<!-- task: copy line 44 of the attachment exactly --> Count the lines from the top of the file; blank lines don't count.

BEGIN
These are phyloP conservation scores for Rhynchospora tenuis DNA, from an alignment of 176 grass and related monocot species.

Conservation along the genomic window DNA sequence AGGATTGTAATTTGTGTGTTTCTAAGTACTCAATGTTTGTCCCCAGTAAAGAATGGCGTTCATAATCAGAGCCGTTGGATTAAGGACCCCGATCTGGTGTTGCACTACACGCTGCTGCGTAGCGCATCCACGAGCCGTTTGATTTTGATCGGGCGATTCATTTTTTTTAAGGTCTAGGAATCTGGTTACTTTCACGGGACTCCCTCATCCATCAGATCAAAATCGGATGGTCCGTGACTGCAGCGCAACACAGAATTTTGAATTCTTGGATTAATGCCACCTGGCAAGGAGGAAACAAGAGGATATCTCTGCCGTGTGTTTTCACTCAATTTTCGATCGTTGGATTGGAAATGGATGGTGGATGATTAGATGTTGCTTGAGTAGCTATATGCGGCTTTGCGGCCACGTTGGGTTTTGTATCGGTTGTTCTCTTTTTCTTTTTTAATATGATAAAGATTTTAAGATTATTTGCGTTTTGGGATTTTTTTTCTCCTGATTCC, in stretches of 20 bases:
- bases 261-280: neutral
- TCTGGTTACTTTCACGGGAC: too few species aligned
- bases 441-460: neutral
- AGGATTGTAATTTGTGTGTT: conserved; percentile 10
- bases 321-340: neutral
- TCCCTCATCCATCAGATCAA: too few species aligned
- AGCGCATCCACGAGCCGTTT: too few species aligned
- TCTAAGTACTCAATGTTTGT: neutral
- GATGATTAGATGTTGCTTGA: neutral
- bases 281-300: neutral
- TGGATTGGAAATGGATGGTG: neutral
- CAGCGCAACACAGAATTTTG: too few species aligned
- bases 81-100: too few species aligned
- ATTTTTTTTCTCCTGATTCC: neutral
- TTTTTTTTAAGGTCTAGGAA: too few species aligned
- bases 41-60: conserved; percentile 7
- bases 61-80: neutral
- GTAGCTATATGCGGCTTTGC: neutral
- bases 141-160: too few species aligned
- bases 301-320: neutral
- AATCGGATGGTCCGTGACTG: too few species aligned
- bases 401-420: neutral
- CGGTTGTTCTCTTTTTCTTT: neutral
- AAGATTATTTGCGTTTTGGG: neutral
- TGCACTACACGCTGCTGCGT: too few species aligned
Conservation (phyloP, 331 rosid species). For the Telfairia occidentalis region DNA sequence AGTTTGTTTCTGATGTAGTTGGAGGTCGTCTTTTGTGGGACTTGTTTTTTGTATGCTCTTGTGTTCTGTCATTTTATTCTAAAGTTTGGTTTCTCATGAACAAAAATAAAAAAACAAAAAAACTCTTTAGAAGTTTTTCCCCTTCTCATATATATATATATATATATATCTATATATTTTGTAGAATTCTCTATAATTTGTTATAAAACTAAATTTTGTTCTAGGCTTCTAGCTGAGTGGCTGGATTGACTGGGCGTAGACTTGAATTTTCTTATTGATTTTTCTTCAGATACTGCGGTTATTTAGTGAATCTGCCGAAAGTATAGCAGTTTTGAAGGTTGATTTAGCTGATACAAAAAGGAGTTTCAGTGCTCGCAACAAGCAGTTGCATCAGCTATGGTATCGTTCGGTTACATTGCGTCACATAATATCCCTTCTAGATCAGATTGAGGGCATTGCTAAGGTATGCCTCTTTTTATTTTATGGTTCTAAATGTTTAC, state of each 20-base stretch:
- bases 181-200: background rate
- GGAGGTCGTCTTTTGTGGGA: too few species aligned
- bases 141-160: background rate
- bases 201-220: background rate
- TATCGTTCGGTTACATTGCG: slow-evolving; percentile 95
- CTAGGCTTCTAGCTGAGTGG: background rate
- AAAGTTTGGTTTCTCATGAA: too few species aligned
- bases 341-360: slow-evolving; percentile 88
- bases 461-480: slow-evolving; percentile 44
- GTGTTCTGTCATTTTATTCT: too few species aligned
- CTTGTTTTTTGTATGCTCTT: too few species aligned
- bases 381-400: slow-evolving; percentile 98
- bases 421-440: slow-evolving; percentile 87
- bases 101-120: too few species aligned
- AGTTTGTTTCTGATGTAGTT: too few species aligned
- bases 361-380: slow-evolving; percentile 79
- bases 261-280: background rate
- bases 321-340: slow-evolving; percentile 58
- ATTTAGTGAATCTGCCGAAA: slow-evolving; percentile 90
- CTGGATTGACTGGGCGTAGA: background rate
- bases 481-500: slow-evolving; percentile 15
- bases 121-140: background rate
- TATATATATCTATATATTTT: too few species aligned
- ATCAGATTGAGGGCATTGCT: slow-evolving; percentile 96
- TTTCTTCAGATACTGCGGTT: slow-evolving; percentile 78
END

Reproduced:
- bases 361-380: slow-evolving; percentile 79